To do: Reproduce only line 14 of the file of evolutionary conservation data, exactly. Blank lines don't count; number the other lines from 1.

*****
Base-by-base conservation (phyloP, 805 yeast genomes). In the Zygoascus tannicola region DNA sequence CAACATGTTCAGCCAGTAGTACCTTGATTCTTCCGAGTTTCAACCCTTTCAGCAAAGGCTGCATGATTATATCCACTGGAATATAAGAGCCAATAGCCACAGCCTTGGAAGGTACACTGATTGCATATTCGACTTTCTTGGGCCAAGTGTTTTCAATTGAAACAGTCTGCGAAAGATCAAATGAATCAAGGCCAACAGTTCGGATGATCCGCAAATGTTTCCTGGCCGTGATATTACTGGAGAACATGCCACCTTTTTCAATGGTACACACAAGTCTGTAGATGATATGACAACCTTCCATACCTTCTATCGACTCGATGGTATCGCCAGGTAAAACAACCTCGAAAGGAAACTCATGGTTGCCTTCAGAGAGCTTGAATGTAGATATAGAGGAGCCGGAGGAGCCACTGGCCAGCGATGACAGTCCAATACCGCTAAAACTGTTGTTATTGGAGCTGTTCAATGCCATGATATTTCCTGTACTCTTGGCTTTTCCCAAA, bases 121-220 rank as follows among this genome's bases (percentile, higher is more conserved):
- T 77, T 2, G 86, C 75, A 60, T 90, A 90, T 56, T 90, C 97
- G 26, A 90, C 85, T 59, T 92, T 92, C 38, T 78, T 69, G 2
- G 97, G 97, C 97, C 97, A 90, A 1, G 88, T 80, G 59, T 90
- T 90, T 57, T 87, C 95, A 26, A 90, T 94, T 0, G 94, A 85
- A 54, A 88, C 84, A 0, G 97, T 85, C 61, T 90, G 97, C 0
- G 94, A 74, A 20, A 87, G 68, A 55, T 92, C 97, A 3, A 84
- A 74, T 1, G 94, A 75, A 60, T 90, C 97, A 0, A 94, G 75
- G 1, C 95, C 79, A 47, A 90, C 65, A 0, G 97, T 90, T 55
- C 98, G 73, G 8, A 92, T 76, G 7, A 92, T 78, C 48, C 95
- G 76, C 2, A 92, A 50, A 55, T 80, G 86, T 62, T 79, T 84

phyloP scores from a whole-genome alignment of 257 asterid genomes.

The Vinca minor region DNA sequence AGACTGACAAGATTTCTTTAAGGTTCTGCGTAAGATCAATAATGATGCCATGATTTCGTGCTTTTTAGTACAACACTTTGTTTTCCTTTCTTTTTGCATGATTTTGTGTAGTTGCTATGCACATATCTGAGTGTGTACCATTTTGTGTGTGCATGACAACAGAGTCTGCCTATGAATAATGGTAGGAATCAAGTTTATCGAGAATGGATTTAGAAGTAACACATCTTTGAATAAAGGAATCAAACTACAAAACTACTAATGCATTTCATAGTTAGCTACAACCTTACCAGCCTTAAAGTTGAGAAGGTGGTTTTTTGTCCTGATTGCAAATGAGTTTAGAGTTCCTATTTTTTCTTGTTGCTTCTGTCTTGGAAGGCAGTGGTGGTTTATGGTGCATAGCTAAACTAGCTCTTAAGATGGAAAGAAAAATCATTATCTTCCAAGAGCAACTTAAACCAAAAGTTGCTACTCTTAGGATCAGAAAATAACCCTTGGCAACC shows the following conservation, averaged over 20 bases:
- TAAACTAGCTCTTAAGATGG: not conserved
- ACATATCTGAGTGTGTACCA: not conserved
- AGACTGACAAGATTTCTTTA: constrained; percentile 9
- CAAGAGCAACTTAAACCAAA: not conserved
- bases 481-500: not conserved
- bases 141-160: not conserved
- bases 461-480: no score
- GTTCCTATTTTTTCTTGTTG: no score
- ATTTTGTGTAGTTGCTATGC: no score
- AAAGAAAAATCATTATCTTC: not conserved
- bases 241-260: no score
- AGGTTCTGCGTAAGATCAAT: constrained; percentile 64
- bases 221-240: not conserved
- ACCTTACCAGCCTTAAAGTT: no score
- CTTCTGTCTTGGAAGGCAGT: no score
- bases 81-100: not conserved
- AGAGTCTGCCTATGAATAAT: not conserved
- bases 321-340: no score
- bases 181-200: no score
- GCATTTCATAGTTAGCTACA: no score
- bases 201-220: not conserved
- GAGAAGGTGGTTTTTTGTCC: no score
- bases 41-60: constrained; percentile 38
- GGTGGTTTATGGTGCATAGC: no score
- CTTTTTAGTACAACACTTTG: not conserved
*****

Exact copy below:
- TAAACTAGCTCTTAAGATGG: not conserved